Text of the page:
Annual Review 2002-2003
Annual Review 2002-2003
Published: 2003 Innocenti Publications
This Annual Review provides a brief outline of the UNICEF Innocenti Research Centre's ongoing workin the areas of promoting advocacy and policy dialogue to support the implementation of international standards and the development of child friendly policies and in monitoring the impact of economic and social policies on children's rights. Efforts were focused on analyzing, documenting and disseminating information related to the implementation of international standards for all children, monitoring the impact of economic and social policies on children's rights, advocating the development of child-friendly policies and practices, and enhancing partnerships both within and outside the organization.
Annual Review 2001-2002
Annual Review 2001-2002
Published: 2002 Innocenti Publications
Since its creation in 1988, the UNICEF Innocenti Research Centre (IRC) has made major contributions to socio-economic research highlighting the impact of economic policy on children and to improved understanding of children's rights. IRC contributes cutting-edge research to influence policy-making in favour of the world's poorest and most marginalized children and their famililes; informs policy formulation within UNICEF, strengthens the role of UNICEF as an advocate for children's rights; and supports programme development and capacity-building.
Annual Review 2000-2001
Annual Review 2000-2001
Published: 2001 Innocenti Publications
The 1989 United Nations Convention on the Rights of the Child guides every aspect of the work of the Centre and of UNICEF (the United Nations Children’s Fund) as a whole. The Centre has been the research engine for UNICEF’s shift to a rights-based approach over the last decade, measuring the reality for children against the standards required by the Convention. In 2000, as in previous years, the Centre worked in partnership with UNICEF offices and National Committees, with Governments, non-governmental organizations, universities, researchers and others to share expertise, ideas and experience. And, as always, it maintained its intellectual independence to focus on cutting-edge, action-oriented research.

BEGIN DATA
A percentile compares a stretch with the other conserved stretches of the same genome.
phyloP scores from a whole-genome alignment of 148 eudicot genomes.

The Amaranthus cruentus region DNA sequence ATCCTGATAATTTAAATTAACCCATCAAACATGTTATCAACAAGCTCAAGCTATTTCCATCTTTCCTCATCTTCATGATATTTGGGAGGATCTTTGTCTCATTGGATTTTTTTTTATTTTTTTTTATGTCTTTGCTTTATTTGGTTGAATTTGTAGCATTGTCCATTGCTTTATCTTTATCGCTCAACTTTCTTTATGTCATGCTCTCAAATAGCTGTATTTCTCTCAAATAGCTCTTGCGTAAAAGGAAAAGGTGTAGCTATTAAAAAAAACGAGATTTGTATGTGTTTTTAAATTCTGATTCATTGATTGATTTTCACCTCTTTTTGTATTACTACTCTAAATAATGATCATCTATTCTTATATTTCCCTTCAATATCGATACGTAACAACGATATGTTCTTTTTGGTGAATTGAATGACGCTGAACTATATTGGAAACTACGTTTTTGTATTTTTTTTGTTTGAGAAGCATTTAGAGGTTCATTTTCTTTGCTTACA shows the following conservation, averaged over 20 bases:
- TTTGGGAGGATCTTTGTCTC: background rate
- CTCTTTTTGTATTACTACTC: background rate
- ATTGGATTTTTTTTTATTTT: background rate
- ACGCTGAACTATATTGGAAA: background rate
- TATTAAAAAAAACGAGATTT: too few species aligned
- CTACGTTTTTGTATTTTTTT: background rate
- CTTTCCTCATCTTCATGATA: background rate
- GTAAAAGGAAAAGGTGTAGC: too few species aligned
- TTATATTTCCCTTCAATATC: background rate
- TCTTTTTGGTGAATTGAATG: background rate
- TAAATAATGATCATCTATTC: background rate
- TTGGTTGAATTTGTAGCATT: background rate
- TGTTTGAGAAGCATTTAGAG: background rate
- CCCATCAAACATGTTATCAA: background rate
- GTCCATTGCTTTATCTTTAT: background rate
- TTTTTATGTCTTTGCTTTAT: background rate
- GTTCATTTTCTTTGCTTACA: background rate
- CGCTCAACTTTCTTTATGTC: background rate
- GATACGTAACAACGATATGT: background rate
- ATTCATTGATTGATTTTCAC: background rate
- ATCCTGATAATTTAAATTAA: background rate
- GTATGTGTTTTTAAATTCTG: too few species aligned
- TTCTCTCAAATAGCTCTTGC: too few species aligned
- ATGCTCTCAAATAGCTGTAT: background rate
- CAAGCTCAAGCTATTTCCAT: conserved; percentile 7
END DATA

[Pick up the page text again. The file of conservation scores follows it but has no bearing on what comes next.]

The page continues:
Annual Review 1999-2000
Annual Review 1999-2000
Published: 2000 Innocenti Publications
Since its establishment in 1988, the UNICEF Innocenti Research Centre has been a catalyst for the development of UNICEF’s leadership role for children in many key areas. Work carried out at the Centre in Florence, drawing on the resources and experience of a large network of experts and UNICEF field offices, has helped to shape the human rights agenda for children. It has also contributed to the intellectual foundation of UNICEF’s advocacy for shifts in economic and social policies in favour of the poorest children and families worldwide.
Cite this publication | No. of pages: 20 | Tags: annual reports, research centres, research programmes, rights of the child | Publisher: Innocenti Research Centre
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INNOCENTI DISCUSSION PAPERS INNOCENTI REPORT CARD INNOCENTI RESEARCH BRIEFS INNOCENTI WORKING PAPERS MISCELLANEA INNOCENTI RESEARCH REPORT BEST OF UNICEF RESEARCH
JOURNAL ARTICLES BLOGS
Learning at a Distance: Children’s remote learning experiences in Italy during the COVID-19 pandemic
Publication Publication

Learning at a Distance: Children’s remote learning experiences in Italy during the COVID-19 pandemic